• Hekima Review No. 66 May 2023

    In his literary classic What Is Not Sacred, Laurenti Magesa alludes
    to a triadic empirical-transcendental-sacramental constituent of
    African spirituality. This manière d’être resonates with the biblical
    claim (Gen 1:31) that everything created is good. However, human
    relation with creation does not always guarantee sacramental and
    transcendental experiences. How then should creation be appropriately
    admired, understood, and embraced without tragic consequences? An
    aesthetic assessment of what is (not) sacred deserves due investigation.

  • Hekima Review No. 65 Dec 2022

    Attention is shifting in recent times from contextual theology to intercultural
    theology, from inculturation to interculturation. The
    discourse on this practice is not new. About thirty years ago, in
    1993, Cardinal Joseph Ratzinger declared to the Bishops of Asia: “We
    should no longer speak of inculturation, but of the meeting of cultures
    or of interculturality.”

  • Hekima Review No. 64 May 2022

    On the eve of African independence, the Christian theological discourse
    in Africa was still elaborated in the logical continuation of
    the foundation of Christianity, that of a pre-Christian culture in a
    historicist perspective. By 1956, African priests had begun to radically
    question the Christian colonial salvation, a fact which some have seen
    as the beginning of African theology. After nearly 65 years, one wonders
    where we are in the practice of this discipline, which was initially
    very promising. Indeed, African theology had the wind in its sails after
    the Second Vatican Council. During this assembly, Pope John XXIII
    opened the windows of the Church to the world. T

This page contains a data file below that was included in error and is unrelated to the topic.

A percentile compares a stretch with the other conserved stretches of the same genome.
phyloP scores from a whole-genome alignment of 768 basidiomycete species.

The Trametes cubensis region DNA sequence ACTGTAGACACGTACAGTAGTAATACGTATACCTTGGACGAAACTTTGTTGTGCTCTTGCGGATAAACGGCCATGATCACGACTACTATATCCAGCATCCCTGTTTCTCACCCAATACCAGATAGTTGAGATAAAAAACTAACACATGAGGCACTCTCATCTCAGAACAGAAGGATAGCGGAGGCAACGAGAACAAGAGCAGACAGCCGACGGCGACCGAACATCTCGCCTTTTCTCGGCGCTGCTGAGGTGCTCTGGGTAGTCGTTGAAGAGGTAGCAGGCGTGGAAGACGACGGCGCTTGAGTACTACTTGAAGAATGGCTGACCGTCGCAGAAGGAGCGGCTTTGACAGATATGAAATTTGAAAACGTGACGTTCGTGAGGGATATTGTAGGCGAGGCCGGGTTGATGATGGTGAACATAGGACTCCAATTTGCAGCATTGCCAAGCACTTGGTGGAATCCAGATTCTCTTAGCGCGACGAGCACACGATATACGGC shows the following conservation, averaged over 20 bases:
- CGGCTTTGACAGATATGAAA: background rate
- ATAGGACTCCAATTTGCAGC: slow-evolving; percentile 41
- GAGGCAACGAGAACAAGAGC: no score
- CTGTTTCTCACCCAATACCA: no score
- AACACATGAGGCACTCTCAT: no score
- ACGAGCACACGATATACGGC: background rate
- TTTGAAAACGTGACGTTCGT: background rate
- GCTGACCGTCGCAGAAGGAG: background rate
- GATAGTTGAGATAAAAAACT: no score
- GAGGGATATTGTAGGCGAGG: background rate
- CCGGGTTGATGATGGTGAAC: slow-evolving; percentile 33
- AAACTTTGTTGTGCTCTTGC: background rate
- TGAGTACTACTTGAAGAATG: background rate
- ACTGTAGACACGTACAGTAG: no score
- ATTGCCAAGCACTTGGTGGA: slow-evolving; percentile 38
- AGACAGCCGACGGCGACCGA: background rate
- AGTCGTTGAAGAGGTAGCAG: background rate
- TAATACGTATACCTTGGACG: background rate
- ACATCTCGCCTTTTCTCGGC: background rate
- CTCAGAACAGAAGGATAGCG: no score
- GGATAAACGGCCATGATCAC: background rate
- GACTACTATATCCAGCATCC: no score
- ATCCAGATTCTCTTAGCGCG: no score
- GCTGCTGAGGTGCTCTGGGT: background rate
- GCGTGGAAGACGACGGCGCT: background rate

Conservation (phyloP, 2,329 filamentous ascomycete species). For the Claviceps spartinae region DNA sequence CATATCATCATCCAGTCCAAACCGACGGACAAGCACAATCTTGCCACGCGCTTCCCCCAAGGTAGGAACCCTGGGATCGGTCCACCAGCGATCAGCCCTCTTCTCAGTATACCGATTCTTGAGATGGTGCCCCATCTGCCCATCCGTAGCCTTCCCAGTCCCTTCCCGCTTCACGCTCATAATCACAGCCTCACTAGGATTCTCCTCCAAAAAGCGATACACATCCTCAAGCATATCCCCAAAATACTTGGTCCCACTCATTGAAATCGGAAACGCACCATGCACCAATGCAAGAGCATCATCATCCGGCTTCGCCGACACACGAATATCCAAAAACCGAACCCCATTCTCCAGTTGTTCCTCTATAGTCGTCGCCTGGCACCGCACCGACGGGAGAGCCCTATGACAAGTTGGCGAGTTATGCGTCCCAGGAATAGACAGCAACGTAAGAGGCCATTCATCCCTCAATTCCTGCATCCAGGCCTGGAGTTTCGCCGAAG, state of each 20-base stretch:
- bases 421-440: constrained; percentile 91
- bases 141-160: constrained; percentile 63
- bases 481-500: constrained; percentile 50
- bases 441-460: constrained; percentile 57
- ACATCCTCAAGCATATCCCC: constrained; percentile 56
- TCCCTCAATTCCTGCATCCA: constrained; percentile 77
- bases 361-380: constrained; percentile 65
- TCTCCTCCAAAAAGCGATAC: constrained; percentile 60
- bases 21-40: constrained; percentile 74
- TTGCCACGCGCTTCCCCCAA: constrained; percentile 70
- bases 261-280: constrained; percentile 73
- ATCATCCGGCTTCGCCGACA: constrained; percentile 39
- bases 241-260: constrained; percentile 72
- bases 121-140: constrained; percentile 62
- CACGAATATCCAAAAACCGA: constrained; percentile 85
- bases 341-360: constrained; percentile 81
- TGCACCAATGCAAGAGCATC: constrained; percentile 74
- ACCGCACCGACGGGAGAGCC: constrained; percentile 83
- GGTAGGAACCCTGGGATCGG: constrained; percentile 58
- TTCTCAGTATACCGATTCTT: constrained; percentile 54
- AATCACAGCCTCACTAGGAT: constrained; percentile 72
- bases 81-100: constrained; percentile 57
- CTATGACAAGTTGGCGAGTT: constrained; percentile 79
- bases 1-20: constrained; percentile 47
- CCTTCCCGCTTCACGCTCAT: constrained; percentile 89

• Hekima Review No. 63 Dec 2021

    The year 2021/2022 offers a unique opportunity to commemorate the 500th anniversary of the Conversion of St Ignatius to a radical following of Christ. Injured
    in battle at Pamplona on 12th May 1521, Ignatius lay convalescing in his family
    home in Loyola reading the Life of Christ and the Lives of the Saints through much of
    July and August. By September, those around him began to suspect that ‘he wanted
    to make a very great change’ in his life, having seen several outward changes. Among
    those changes was his growing appreciation of the value of religious poverty, a value
    which was to characterise the life of the religious order he founded, the Jesuits.

  • Hekima Review No.62 Dec 2020

    “But, where sin increased, grace overflowed all the more” (Rom. 5:20b), declares St. Paul. The biblical text echoes hope in apparently hopeless situations. The COVID-19 pandemic, arguably, constitutes a sin that has brought about lots of suffering around the globe. People cannot travel as much as they would like to for fear of contracting or spreading the disease. Churches have experienced closure to the effect that religious practitioners cannot freely gather to give praise to their Creator. Schools closed pending amelioration of the COVID-19 pandemic. People have prematurely lost their jobs, and an endless list of lamentations accompany the pandemic.

  • Hekima Review No. 61 May 2020

    Over the past few decades, there has been an increased level of selfconsciousness
    on the African continent. Our political self-consciousness has
    grown, our economic self-consciousness continues to see a steady rise, and our
    theological self-consciousness has significantly advanced. One factor that
    explains this growth in consciousness is the realization of the value of Socrates’
    famous aphorism, which I paraphrase as Africa know thyself and to thyself be
    true. Self-knowledge and self-examination is, therefore, a critical determinant in the
    development of our theological consciousness into theological self-consciousness.

  • Hekima Review No. 60 Dec 2019

    In Mark 12:13-17, we see an encounter between Jesus, the Pharisees, and the Herodians. The latter groups of people attempt to trap Jesus through their questions about paying taxes to Caesar. Jesus is clever enough not to fall into this trap. He eventually silences the Pharisees and the Herodians with what has become a famous maxim: "Give back to Caesar what is Caesar's and to God what is God's:' This encounter Jesus had needs to be unpacked for it bears important consequences, not just in a religious paradigm, but also in a socio-political framework. The various characters in this narrative can be given symbolic meaning.